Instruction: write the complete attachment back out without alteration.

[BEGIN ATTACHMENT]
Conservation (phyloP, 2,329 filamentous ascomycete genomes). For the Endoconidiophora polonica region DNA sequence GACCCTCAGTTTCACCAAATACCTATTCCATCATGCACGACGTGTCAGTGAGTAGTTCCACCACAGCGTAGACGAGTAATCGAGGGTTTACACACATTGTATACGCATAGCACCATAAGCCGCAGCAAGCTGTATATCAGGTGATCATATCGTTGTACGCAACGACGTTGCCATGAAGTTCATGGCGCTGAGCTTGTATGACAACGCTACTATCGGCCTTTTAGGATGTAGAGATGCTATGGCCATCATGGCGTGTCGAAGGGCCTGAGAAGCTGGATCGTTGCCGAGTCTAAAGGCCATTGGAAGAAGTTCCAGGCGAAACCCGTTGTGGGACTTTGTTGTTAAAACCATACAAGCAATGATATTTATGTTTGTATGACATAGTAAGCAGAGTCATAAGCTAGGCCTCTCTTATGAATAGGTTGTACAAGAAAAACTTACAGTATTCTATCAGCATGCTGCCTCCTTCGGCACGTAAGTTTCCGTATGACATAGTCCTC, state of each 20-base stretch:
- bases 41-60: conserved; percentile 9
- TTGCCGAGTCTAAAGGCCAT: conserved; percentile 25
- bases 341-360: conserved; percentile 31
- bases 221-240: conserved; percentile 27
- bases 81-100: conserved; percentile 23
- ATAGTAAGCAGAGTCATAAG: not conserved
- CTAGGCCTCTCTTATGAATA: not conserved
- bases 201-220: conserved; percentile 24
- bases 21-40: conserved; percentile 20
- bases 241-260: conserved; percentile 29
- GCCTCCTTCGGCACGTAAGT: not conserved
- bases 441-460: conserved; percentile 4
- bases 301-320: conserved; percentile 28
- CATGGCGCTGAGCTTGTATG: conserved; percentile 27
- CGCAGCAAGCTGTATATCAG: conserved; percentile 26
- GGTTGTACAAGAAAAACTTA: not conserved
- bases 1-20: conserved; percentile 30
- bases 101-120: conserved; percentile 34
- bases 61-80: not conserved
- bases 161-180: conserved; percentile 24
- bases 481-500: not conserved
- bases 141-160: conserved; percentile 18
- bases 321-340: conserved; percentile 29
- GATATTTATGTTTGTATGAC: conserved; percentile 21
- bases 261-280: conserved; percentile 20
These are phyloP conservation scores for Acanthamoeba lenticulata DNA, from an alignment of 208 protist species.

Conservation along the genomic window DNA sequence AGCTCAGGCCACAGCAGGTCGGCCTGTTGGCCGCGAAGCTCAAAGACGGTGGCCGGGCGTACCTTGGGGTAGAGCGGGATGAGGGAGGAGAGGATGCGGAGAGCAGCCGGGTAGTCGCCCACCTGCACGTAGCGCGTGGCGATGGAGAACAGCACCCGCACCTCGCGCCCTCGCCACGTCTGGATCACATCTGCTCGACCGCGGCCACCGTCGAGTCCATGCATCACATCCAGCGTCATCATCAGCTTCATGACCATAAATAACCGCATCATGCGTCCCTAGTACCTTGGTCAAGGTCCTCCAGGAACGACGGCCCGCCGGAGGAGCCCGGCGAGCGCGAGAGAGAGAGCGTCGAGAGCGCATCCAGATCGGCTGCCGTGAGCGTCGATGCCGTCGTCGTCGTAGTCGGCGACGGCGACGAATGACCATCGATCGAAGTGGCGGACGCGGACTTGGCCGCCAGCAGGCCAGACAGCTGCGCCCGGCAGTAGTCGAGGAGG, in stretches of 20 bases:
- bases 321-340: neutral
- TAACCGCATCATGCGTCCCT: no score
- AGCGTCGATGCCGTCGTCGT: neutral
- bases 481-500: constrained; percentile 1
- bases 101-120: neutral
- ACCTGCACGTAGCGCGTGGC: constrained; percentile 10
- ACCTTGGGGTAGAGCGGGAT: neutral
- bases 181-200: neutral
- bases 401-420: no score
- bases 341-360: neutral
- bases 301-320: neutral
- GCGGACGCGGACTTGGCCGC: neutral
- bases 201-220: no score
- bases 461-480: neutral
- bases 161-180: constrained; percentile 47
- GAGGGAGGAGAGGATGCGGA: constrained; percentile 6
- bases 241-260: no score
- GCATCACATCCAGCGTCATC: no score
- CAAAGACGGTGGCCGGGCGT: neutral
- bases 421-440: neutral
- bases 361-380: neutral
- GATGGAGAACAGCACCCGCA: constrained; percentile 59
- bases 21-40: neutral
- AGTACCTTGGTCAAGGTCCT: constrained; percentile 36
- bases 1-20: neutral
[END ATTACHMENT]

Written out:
Conservation (phyloP, 2,329 filamentous ascomycete genomes). For the Endoconidiophora polonica region DNA sequence GACCCTCAGTTTCACCAAATACCTATTCCATCATGCACGACGTGTCAGTGAGTAGTTCCACCACAGCGTAGACGAGTAATCGAGGGTTTACACACATTGTATACGCATAGCACCATAAGCCGCAGCAAGCTGTATATCAGGTGATCATATCGTTGTACGCAACGACGTTGCCATGAAGTTCATGGCGCTGAGCTTGTATGACAACGCTACTATCGGCCTTTTAGGATGTAGAGATGCTATGGCCATCATGGCGTGTCGAAGGGCCTGAGAAGCTGGATCGTTGCCGAGTCTAAAGGCCATTGGAAGAAGTTCCAGGCGAAACCCGTTGTGGGACTTTGTTGTTAAAACCATACAAGCAATGATATTTATGTTTGTATGACATAGTAAGCAGAGTCATAAGCTAGGCCTCTCTTATGAATAGGTTGTACAAGAAAAACTTACAGTATTCTATCAGCATGCTGCCTCCTTCGGCACGTAAGTTTCCGTATGACATAGTCCTC, state of each 20-base stretch:
- bases 41-60: conserved; percentile 9
- TTGCCGAGTCTAAAGGCCAT: conserved; percentile 25
- bases 341-360: conserved; percentile 31
- bases 221-240: conserved; percentile 27
- bases 81-100: conserved; percentile 23
- ATAGTAAGCAGAGTCATAAG: not conserved
- CTAGGCCTCTCTTATGAATA: not conserved
- bases 201-220: conserved; percentile 24
- bases 21-40: conserved; percentile 20
- bases 241-260: conserved; percentile 29
- GCCTCCTTCGGCACGTAAGT: not conserved
- bases 441-460: conserved; percentile 4
- bases 301-320: conserved; percentile 28
- CATGGCGCTGAGCTTGTATG: conserved; percentile 27
- CGCAGCAAGCTGTATATCAG: conserved; percentile 26
- GGTTGTACAAGAAAAACTTA: not conserved
- bases 1-20: conserved; percentile 30
- bases 101-120: conserved; percentile 34
- bases 61-80: not conserved
- bases 161-180: conserved; percentile 24
- bases 481-500: not conserved
- bases 141-160: conserved; percentile 18
- bases 321-340: conserved; percentile 29
- GATATTTATGTTTGTATGAC: conserved; percentile 21
- bases 261-280: conserved; percentile 20
These are phyloP conservation scores for Acanthamoeba lenticulata DNA, from an alignment of 208 protist species.

Conservation along the genomic window DNA sequence AGCTCAGGCCACAGCAGGTCGGCCTGTTGGCCGCGAAGCTCAAAGACGGTGGCCGGGCGTACCTTGGGGTAGAGCGGGATGAGGGAGGAGAGGATGCGGAGAGCAGCCGGGTAGTCGCCCACCTGCACGTAGCGCGTGGCGATGGAGAACAGCACCCGCACCTCGCGCCCTCGCCACGTCTGGATCACATCTGCTCGACCGCGGCCACCGTCGAGTCCATGCATCACATCCAGCGTCATCATCAGCTTCATGACCATAAATAACCGCATCATGCGTCCCTAGTACCTTGGTCAAGGTCCTCCAGGAACGACGGCCCGCCGGAGGAGCCCGGCGAGCGCGAGAGAGAGAGCGTCGAGAGCGCATCCAGATCGGCTGCCGTGAGCGTCGATGCCGTCGTCGTCGTAGTCGGCGACGGCGACGAATGACCATCGATCGAAGTGGCGGACGCGGACTTGGCCGCCAGCAGGCCAGACAGCTGCGCCCGGCAGTAGTCGAGGAGG, in stretches of 20 bases:
- bases 321-340: neutral
- TAACCGCATCATGCGTCCCT: no score
- AGCGTCGATGCCGTCGTCGT: neutral
- bases 481-500: constrained; percentile 1
- bases 101-120: neutral
- ACCTGCACGTAGCGCGTGGC: constrained; percentile 10
- ACCTTGGGGTAGAGCGGGAT: neutral
- bases 181-200: neutral
- bases 401-420: no score
- bases 341-360: neutral
- bases 301-320: neutral
- GCGGACGCGGACTTGGCCGC: neutral
- bases 201-220: no score
- bases 461-480: neutral
- bases 161-180: constrained; percentile 47
- GAGGGAGGAGAGGATGCGGA: constrained; percentile 6
- bases 241-260: no score
- GCATCACATCCAGCGTCATC: no score
- CAAAGACGGTGGCCGGGCGT: neutral
- bases 421-440: neutral
- bases 361-380: neutral
- GATGGAGAACAGCACCCGCA: constrained; percentile 59
- bases 21-40: neutral
- AGTACCTTGGTCAAGGTCCT: constrained; percentile 36
- bases 1-20: neutral